On Tuesday, lawmakers rejected a cross-party Amendment J that sought to delay Brexit for two years to stop Britain leaving with no deal on the 29th of March. A similar amendment, Amendment B, presented by Labour's Yvette Cooper, sought to delay Brexit until the end of 2019, and was also defeated. A joint SNP/Plaid Cymru Amendment O, which also called for the delay of Brexit, was defeated as well.
Another rejected change, Amendment A, presented by Labour Leader Jeremy Corbyn demanded parliamentary time to vote on how exactly a "no deal" might be avoided.
A fourth rejected amendment — Amendment G — from former Conservative minister Dominic Grieve, would have allowed MPs to express their will in a series of votes right up to Brexit day.
One passed amendment — Amendment I — rules out the no-deal Brexit option. It is only advisory and has no legislative force.
Another one— Amenment N — calls on Prime Minister May to replace the so-called Irish Backstop with an alternative provision that would prevent the creation of a hard border between the two Irelands. The Backstop plan was approved by both Prime Minister May and the EU during the troubled Brexit negotiations.
Prime Minister May commented on the vote by saying it gave her a "mandate" to "seek to obtain legally binding changes to the withdrawal agreement", while admitting that the EU has a "limited appetite" for renegotiation.
"It won't be easy", said May. "But in contrast to a fortnight ago, this house has made it clear what it need to approve the withdrawal agreement".
The vote's results have received a mixed reaction within the UK. Former Foreign Secretary Boris Johnson, a leading Brexiteer, praised the results, saying they send a "clear and unambiguous" signal to Brussels that the backstop clause needs to be removed.
"I hope that our friends in Brussels will listen and that they will make that change", he said.
However, the Remainers, such as the Green Party's Caroline Lucas, who is seeking a second referendum on Brexit, accused May of chasing "heated-up fantasies that have already been rejected by the EU".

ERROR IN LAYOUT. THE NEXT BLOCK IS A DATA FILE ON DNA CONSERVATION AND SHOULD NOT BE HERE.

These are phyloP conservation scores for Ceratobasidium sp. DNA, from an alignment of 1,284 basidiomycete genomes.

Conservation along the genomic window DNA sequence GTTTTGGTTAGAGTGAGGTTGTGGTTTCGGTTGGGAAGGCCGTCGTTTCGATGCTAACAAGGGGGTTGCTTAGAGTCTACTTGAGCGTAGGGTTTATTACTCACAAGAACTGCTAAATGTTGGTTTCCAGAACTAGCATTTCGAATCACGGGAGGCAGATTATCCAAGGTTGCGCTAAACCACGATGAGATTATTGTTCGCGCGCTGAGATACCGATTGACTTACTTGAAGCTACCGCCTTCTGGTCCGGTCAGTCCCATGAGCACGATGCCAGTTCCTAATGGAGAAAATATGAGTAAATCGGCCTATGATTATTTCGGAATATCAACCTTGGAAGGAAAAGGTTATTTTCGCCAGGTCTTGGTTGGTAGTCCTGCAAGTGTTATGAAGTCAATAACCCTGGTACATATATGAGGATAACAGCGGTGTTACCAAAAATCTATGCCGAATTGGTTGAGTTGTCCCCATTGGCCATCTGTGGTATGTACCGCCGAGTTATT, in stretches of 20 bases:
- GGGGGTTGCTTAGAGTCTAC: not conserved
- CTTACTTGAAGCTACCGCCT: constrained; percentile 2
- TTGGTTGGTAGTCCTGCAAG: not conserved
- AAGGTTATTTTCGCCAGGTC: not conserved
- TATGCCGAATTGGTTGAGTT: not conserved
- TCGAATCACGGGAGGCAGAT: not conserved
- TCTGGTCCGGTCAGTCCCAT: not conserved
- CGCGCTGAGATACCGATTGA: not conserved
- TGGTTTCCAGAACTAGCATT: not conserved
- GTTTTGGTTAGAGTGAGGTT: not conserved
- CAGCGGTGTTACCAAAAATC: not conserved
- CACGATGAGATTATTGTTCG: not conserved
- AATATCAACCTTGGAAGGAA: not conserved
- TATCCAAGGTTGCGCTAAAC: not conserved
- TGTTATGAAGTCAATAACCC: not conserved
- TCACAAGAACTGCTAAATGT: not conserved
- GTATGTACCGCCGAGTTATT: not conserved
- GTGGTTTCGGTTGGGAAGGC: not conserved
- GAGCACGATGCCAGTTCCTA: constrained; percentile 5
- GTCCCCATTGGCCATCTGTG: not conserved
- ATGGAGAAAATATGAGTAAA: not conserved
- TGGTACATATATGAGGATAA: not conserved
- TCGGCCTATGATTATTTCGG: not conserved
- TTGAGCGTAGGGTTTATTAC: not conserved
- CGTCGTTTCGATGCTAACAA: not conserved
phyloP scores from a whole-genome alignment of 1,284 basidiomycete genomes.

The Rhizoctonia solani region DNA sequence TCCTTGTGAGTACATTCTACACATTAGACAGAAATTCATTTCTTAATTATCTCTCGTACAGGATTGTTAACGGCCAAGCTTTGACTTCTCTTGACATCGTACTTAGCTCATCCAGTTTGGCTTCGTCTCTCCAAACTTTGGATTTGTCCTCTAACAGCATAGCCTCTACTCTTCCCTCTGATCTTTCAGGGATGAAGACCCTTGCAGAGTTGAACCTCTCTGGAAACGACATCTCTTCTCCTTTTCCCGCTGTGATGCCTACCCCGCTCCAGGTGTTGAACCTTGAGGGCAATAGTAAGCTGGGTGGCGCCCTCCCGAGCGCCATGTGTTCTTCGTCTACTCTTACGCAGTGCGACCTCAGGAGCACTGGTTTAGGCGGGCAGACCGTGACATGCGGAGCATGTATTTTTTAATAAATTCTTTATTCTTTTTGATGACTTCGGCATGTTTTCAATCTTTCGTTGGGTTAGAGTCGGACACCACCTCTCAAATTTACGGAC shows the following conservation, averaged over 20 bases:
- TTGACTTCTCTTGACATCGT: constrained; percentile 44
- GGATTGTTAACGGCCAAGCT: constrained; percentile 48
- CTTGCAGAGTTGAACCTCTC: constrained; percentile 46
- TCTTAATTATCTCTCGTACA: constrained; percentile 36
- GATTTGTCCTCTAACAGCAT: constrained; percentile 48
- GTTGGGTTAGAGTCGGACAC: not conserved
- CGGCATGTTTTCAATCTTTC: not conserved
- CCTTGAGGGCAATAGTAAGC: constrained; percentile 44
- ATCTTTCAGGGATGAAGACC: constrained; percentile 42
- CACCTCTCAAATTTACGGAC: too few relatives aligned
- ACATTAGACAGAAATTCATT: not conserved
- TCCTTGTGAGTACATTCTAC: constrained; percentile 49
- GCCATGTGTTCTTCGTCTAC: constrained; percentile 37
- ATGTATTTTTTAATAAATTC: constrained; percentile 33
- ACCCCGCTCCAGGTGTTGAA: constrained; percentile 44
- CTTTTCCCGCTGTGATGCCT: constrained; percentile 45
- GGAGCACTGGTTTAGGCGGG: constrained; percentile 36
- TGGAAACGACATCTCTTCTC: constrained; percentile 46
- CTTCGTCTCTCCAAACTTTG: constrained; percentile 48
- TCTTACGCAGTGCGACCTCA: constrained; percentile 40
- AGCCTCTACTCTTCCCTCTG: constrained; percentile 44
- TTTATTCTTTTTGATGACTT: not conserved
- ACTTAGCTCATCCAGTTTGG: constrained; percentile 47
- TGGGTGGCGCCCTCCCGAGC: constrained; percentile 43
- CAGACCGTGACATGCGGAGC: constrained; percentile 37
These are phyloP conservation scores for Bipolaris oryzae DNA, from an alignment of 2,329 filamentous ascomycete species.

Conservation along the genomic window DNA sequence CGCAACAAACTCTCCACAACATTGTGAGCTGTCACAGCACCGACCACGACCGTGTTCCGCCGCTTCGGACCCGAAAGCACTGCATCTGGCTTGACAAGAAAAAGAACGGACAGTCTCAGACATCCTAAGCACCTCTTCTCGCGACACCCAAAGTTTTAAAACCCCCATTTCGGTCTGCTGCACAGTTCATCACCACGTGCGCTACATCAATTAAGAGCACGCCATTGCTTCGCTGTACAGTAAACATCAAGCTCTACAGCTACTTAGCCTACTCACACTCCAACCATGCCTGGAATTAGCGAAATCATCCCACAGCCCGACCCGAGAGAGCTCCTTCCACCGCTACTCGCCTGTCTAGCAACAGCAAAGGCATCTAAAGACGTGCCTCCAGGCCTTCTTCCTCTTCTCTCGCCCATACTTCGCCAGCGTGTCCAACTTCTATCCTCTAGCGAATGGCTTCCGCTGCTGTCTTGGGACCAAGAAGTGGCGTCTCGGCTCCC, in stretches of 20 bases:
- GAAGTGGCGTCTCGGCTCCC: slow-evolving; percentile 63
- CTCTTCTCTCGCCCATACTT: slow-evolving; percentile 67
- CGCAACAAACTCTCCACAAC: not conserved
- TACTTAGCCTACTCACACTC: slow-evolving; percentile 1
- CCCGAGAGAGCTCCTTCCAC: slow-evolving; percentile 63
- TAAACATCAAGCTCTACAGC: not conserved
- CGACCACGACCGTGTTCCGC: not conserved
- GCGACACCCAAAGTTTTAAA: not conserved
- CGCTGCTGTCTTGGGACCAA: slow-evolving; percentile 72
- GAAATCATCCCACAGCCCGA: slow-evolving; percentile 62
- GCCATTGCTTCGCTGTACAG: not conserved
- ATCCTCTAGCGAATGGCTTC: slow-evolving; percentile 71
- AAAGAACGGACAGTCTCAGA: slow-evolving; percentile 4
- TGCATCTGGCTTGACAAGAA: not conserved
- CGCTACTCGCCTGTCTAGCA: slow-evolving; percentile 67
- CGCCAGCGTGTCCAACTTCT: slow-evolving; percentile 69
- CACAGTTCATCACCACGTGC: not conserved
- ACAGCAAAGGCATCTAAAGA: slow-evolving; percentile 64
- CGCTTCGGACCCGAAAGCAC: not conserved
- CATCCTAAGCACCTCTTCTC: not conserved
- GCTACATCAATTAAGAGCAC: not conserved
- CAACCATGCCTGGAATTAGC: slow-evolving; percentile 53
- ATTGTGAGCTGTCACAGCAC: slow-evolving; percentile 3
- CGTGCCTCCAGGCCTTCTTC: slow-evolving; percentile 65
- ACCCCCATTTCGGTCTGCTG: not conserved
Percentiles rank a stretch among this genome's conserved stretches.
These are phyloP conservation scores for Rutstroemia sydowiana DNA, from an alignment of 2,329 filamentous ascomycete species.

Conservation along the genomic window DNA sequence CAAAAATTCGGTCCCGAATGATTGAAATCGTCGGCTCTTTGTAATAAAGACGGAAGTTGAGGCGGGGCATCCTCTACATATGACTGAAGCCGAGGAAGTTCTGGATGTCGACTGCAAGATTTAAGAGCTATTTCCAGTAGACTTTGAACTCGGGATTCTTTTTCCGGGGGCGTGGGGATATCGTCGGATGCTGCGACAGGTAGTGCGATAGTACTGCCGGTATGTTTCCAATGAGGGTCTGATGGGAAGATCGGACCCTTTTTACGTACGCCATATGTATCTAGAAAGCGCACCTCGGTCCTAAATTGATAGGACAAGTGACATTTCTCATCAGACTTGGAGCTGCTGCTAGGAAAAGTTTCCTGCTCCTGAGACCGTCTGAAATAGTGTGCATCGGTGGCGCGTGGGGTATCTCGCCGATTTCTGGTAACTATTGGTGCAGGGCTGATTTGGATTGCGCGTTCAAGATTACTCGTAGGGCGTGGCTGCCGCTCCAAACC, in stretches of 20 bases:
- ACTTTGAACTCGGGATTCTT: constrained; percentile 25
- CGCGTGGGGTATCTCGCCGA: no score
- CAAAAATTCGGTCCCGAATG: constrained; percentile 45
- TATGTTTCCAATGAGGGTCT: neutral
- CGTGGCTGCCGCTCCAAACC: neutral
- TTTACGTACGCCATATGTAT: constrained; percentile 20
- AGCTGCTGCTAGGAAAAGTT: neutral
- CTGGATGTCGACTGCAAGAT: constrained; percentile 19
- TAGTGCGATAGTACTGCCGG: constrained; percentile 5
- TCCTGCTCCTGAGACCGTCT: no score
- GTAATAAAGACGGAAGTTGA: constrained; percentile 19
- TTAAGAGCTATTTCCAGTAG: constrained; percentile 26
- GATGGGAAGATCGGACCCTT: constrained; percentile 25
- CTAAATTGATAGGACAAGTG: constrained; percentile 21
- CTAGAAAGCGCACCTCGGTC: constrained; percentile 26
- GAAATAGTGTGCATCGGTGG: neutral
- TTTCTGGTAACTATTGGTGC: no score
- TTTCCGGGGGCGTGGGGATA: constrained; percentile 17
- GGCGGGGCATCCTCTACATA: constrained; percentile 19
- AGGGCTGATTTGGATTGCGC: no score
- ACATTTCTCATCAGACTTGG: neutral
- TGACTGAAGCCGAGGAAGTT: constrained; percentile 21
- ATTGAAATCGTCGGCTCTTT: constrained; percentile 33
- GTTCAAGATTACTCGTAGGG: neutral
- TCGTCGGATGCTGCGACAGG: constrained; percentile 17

Reacting to the vote, a spokesperson for Donald Tusk, the President of the European Council, said that a withdrawal agreement between the UK and EU is and will be the only way to ensure an orderly Brexit.
"The Withdrawal agreement is and remains the best and only way to ensure an orderly withdrawal of the United Kingdom from the European Union", Tusk's spokesman said, adding that the EU welcomes UK lawmakers' "ambition to avoid a no-deal scenario".
However, he stated that the Irish Backstop plan will not be re-negotiated.
"The backstop is part of the Withdrawal Agreement, and the Withdrawal Agreement is not open for renegotiation", the spokesman said. "We continue to urge the UK Government to clarify its intentions with respect to the next steps as soon as possible".
French President Emmanuel Macron echoed Tusk's position, saying that the existing agreement's text, "is the best accord possible".
"The withdrawal agreement and the 'backstop' were adopted by the British government and the 27 jointly in November. This agreement cannot be renegotiated. The EU has been clear on this point", the president's office said in a statement.
This was echoed by the Irish government as well, who also said the EU's position towards the Irish Backstop clause remains unchanged and will not be discussed again.
"There can be no change to the backstop", Ireland's European Affairs Minister Helen McEntee said. "It was negotiated over 18 months with the UK and by the UK".
European Parliament Brexit spokesman Guy Verhofstadt expressed a similar position.
"We stand by Ireland", he said. "There is no majority to re-open or dilute the Withdrawal Agreement in the European Parliament, including the backstop".